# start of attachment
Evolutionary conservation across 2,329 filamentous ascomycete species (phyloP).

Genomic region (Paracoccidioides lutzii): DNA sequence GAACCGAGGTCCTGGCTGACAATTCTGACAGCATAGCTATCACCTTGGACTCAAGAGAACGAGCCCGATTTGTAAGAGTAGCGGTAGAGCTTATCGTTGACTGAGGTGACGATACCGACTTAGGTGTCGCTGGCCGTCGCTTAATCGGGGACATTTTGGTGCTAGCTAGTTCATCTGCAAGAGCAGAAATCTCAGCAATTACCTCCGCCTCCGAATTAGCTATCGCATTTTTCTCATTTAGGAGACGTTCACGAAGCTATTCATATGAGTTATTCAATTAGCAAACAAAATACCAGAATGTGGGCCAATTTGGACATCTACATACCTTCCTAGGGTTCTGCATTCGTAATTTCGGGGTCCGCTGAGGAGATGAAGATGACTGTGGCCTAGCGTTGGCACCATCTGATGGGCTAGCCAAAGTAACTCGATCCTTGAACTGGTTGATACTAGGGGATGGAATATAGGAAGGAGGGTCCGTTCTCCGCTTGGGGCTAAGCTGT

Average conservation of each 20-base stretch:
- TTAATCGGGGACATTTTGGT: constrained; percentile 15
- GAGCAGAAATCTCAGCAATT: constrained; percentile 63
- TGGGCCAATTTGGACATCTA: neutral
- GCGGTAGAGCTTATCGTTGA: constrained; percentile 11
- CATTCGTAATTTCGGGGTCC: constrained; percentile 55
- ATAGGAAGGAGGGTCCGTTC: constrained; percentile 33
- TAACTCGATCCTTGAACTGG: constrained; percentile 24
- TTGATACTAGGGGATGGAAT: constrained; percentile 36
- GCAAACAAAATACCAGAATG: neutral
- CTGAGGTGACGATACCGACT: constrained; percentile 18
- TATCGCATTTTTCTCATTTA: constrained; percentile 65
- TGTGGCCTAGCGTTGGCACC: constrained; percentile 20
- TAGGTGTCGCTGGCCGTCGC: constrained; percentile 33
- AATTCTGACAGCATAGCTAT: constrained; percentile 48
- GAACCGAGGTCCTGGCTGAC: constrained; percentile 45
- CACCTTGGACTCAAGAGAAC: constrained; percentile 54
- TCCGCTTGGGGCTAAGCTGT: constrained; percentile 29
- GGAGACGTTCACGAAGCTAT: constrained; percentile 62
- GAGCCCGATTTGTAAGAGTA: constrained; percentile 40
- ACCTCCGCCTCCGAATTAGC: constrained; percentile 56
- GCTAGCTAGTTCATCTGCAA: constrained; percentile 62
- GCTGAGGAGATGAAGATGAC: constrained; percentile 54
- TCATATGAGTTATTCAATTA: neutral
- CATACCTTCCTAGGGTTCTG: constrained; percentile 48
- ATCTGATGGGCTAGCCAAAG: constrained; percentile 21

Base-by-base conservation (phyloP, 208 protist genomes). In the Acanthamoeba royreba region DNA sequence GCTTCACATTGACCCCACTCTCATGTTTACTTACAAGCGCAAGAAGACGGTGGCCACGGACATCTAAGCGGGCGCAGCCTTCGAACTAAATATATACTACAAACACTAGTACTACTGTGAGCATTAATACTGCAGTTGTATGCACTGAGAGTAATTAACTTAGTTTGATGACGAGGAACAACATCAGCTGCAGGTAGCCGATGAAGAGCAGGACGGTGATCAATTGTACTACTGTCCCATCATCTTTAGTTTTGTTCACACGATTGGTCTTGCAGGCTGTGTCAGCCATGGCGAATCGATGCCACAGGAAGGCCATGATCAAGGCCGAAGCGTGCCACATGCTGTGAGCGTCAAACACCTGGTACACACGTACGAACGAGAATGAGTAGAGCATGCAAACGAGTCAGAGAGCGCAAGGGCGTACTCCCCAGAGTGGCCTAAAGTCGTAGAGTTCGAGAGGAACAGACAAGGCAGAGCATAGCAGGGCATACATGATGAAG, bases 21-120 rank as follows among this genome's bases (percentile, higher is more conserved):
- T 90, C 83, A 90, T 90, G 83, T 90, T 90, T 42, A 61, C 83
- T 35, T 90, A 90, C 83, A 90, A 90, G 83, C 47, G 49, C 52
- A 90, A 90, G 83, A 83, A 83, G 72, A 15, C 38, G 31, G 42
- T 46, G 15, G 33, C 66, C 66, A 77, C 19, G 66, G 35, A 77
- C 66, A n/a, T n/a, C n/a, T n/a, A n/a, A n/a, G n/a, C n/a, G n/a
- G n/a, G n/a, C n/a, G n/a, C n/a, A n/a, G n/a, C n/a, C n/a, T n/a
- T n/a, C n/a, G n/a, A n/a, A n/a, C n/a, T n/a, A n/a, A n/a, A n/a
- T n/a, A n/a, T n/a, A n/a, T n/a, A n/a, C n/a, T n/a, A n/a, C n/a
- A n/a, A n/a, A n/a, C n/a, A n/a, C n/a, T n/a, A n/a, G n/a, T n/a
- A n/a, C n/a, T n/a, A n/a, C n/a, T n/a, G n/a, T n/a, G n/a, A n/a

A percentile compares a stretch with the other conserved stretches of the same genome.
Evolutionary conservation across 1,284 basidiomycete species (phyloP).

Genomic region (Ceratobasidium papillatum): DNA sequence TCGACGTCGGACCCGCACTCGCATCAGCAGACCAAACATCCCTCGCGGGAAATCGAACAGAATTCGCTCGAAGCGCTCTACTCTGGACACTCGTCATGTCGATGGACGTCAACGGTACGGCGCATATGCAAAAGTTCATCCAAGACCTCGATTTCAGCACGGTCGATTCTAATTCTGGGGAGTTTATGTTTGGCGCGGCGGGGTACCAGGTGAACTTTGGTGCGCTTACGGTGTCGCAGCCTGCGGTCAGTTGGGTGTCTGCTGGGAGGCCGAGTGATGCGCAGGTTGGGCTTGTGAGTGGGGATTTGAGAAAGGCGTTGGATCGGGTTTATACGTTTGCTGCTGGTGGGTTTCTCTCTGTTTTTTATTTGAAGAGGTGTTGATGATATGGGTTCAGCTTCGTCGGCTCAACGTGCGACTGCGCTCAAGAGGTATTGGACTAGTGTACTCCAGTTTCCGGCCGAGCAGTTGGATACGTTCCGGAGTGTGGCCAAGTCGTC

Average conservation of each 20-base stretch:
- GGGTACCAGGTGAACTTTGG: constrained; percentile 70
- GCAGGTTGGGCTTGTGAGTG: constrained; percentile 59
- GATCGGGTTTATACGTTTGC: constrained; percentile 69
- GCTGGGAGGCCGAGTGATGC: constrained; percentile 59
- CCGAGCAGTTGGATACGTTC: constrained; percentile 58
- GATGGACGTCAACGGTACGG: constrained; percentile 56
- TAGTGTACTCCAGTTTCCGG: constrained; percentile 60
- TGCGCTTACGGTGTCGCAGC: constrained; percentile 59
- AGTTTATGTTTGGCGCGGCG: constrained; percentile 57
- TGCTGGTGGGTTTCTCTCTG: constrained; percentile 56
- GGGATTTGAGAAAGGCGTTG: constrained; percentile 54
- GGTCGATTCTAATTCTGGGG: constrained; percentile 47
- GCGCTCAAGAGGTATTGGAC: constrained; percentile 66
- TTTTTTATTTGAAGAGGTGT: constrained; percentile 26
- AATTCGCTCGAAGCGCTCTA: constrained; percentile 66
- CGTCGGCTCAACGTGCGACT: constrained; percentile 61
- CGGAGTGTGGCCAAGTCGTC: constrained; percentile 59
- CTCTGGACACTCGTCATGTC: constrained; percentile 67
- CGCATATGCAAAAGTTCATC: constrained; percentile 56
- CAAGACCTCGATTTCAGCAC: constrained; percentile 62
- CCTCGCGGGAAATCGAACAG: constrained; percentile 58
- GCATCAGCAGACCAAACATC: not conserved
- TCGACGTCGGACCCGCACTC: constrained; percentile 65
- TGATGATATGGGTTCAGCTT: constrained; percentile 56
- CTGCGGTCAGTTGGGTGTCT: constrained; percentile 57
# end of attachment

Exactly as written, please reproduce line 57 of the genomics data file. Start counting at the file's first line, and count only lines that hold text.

- TTTTTTATTTGAAGAGGTGT: constrained; percentile 26